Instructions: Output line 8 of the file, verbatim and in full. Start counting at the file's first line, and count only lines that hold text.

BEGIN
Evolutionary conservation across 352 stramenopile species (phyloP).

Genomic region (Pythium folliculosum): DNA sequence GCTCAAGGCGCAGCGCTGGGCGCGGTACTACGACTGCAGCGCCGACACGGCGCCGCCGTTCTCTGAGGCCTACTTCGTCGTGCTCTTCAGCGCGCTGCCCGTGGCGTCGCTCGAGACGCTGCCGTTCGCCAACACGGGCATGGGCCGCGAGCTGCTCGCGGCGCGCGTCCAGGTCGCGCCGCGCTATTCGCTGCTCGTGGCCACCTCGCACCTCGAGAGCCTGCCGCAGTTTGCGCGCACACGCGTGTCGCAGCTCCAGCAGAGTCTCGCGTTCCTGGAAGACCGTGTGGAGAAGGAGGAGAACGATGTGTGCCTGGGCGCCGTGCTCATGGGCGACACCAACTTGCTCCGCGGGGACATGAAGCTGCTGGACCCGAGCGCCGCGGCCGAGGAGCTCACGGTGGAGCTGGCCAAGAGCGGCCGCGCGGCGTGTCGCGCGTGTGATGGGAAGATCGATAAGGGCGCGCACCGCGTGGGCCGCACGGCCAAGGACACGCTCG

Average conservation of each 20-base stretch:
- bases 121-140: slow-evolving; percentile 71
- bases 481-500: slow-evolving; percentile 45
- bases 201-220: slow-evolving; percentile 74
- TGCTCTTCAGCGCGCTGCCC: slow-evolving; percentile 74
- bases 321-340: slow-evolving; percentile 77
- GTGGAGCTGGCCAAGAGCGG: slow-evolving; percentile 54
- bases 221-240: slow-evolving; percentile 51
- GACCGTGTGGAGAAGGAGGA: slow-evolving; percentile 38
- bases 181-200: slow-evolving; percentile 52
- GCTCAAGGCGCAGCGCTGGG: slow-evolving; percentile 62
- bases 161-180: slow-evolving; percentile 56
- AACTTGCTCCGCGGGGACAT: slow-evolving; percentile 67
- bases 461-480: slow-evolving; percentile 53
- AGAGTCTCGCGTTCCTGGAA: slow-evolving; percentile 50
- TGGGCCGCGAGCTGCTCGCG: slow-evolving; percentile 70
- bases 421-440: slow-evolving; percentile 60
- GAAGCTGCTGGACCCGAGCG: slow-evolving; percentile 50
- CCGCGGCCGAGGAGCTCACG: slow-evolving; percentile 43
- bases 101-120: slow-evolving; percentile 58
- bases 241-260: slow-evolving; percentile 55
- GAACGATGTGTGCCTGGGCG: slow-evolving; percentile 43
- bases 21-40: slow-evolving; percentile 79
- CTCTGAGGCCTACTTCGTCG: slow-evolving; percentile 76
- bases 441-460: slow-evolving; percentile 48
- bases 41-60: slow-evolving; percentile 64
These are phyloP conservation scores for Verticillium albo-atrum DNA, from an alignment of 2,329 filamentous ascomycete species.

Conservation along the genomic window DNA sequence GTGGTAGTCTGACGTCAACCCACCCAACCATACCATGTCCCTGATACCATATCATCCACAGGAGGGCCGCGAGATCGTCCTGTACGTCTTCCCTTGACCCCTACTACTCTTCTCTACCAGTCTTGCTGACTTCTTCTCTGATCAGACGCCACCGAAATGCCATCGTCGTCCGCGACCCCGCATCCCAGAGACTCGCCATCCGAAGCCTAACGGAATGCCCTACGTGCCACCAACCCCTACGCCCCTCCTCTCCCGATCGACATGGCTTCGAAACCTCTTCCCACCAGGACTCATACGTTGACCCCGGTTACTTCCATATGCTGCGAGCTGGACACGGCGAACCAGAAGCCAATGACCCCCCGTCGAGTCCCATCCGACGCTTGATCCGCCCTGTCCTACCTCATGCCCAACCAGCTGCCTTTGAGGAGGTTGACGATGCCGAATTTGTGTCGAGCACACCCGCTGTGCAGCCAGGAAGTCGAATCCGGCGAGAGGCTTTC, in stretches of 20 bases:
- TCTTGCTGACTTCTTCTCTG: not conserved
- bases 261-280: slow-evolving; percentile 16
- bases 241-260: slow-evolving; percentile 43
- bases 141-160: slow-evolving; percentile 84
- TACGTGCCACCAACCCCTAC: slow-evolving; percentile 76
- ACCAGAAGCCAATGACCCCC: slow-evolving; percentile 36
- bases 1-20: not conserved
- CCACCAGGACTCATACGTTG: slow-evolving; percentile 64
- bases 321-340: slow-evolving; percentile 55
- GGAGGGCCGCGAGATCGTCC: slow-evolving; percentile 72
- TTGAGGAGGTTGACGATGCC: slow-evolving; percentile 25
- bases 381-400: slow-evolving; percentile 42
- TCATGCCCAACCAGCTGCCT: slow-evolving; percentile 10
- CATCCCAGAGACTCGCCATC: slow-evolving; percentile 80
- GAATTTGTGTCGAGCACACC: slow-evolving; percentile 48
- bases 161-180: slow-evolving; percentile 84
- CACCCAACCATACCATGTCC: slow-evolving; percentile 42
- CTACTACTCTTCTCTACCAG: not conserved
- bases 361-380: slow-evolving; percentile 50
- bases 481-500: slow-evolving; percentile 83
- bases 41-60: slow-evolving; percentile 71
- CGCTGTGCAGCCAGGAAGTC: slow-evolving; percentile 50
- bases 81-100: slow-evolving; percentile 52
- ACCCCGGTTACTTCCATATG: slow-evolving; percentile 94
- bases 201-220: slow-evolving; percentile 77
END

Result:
- bases 321-340: slow-evolving; percentile 77